During food baking processes oxidation and polymerization reactions occur more easily due to high temperatures and the presence of oxygen.

This is why fats with a low IV are better for baking wafers and sweet cookies.

On the quality of biodiesel

Biodiesel is a fuel used in diesel engines that is obtained from natural oils and fats through processes of conversion to esters.

The IV is a standard test used to indicate the oxidation tendency of biodiesel. This characteristic is due to polyunsaturated fatty acids, which are some of the compounds that cause the formation of deposits in the engine.

Biodiesel sample. The iodine number is one of the parameters that are measured in this fuel. Shizhao 拍摄 / CC BY-SA (http://creativecommons.org/licenses/by-sa/3.0/). Source: Wikimedia Commons.

In the vegetable oils and fats industry

Because melting point and oxidative stability are related to the degree of unsaturation, IV provides a qualitative estimate of these properties.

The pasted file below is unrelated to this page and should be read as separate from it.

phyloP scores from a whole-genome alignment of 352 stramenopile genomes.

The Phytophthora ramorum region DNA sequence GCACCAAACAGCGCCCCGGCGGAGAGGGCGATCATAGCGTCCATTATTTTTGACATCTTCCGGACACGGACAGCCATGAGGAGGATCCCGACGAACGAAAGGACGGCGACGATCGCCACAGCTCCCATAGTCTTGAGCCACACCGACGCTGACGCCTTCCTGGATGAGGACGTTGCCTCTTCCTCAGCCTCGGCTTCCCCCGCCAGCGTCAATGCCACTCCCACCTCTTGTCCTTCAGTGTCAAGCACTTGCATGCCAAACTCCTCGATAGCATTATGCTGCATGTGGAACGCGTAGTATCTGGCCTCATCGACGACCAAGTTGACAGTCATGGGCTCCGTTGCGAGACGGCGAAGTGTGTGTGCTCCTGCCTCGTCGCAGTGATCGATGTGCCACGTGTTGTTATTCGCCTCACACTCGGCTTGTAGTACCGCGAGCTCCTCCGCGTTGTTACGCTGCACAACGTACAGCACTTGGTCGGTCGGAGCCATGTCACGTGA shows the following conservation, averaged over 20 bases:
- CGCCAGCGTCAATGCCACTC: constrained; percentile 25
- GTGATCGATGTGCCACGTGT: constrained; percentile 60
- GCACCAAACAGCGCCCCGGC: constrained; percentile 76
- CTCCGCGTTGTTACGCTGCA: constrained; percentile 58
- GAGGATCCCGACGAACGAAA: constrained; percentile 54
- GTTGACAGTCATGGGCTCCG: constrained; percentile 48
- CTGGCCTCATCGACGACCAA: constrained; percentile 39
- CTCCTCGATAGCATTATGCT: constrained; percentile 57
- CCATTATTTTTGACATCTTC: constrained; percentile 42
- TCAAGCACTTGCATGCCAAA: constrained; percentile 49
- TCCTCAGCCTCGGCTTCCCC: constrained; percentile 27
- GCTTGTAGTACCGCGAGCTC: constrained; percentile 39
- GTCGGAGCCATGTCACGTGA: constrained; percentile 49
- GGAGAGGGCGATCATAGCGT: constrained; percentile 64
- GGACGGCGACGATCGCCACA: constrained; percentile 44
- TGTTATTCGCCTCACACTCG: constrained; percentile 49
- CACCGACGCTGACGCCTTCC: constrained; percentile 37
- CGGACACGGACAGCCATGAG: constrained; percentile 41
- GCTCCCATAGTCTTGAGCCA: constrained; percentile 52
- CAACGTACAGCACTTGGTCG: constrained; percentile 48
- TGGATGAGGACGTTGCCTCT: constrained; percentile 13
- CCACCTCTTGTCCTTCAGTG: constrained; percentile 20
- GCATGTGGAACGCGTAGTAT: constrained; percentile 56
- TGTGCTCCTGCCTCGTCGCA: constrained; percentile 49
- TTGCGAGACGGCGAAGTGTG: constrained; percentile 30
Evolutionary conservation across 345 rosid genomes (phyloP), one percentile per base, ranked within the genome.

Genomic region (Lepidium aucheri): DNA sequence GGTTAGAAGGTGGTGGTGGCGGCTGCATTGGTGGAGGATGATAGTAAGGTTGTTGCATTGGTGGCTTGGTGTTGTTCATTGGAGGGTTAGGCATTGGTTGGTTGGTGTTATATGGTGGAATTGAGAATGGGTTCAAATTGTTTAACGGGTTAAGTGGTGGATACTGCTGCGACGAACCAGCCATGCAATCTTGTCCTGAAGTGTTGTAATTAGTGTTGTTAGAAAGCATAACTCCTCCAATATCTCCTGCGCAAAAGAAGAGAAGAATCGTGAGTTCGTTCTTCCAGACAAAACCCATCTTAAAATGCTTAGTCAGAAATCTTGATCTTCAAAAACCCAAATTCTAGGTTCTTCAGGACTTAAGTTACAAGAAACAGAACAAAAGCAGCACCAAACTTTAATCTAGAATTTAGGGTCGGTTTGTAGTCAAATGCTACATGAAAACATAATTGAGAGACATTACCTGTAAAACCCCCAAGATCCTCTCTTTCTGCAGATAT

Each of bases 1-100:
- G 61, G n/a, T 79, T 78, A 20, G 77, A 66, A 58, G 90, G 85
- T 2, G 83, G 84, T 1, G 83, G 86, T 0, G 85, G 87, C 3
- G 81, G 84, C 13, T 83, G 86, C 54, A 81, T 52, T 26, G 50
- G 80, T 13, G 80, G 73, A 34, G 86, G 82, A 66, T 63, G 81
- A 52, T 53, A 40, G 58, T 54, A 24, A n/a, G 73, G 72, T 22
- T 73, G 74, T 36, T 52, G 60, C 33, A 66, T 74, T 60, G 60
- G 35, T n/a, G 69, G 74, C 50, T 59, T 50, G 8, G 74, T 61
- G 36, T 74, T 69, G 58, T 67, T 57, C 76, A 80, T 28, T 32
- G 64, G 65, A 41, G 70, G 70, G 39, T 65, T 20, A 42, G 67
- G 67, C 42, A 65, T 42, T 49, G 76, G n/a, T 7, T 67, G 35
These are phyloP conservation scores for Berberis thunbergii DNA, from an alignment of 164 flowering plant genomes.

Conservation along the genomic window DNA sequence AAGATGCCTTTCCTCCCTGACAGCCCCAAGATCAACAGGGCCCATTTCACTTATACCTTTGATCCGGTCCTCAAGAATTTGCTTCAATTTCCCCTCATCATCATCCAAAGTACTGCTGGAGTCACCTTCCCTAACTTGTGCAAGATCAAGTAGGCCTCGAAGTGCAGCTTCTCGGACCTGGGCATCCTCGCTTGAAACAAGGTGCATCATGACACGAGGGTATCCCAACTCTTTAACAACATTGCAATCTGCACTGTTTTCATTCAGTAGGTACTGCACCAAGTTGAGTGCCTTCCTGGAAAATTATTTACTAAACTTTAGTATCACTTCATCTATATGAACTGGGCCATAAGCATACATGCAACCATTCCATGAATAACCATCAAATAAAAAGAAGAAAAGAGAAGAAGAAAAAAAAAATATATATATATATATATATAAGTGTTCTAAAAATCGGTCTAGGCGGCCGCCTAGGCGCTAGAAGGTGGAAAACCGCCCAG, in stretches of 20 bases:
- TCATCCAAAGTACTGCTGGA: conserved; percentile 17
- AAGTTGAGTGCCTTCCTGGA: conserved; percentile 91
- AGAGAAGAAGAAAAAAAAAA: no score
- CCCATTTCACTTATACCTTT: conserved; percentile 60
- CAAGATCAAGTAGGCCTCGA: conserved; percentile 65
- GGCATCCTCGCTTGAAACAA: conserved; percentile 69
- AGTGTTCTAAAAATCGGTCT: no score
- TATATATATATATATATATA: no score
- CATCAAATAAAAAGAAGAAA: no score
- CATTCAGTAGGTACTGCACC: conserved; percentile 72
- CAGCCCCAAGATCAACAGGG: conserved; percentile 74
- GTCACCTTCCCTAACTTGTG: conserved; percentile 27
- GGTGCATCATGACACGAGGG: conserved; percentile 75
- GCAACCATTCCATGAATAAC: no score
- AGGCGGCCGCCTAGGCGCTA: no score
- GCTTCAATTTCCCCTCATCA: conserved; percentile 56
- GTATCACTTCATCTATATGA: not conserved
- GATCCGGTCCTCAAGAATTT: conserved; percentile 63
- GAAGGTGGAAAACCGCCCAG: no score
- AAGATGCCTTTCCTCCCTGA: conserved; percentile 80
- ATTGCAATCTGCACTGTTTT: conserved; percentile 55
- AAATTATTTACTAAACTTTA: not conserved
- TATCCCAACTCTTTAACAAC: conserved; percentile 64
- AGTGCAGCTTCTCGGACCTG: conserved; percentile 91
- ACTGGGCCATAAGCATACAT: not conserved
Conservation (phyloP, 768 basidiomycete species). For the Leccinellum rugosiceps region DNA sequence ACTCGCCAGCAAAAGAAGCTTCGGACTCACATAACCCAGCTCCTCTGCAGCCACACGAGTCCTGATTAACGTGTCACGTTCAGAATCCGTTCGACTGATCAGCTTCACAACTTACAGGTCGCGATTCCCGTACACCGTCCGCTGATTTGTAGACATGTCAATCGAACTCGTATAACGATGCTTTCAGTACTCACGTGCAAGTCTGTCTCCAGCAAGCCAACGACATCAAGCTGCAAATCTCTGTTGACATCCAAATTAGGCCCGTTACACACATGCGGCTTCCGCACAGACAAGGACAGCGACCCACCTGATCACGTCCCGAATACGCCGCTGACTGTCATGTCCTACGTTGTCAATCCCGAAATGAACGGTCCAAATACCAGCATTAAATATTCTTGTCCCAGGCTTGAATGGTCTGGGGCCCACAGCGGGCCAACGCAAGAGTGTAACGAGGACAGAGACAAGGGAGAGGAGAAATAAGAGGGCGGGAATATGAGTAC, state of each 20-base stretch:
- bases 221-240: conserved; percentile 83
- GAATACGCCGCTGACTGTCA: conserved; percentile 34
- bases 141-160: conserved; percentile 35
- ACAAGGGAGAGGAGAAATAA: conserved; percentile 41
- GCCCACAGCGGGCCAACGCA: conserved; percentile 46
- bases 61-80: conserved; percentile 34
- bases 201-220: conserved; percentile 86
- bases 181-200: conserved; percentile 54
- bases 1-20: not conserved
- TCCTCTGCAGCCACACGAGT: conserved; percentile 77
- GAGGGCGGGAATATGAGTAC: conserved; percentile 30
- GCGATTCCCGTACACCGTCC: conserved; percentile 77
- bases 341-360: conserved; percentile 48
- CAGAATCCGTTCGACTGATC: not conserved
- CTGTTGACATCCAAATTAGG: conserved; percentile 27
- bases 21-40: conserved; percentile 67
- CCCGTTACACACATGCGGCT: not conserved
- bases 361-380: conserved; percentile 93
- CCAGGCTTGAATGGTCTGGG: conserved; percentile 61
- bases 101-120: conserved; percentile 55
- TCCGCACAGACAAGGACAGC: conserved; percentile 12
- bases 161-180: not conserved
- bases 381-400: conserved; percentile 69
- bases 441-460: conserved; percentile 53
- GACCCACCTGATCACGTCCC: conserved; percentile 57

It is a very important parameter in the palm oil industry as it allows the fractionation process to be followed.

Here is the IV of some oils and fats:

Peanut Oil 82-107; corn oil 103-128; cottonseed oil 99-113; coconut oil 7.7-10.5; palm oil 44-54; linseed oil 155-205; butter 25-42.

Butter has a low iodine value. Author: Congerdesign. Source: Pixabay.

High iodine value

Oils with an iodine value greater than 115 are called drying oils . Flaxseed oil is a representative of this group.

They are oils that, when exposed to air for a certain time, harden as they undergo polymerization and form solid and resistant films.

An IV above 150 indicates that the oil dries very well and is suitable for use in printing inks, paints, wood surface treatments, floors, etc.

Flaxseed oil and its seeds. Author: Kamilla02. Source: Pixabay.

This is derived from the reactivity of the C – H bonds located next to the C = C bonds. By taking an H atom from these sites, free radicals are formed, then oxygen is added to give peroxide radicals which favor polymerization.

The greater the amount of C = C bonds in the oil, the greater its tendency to dry out.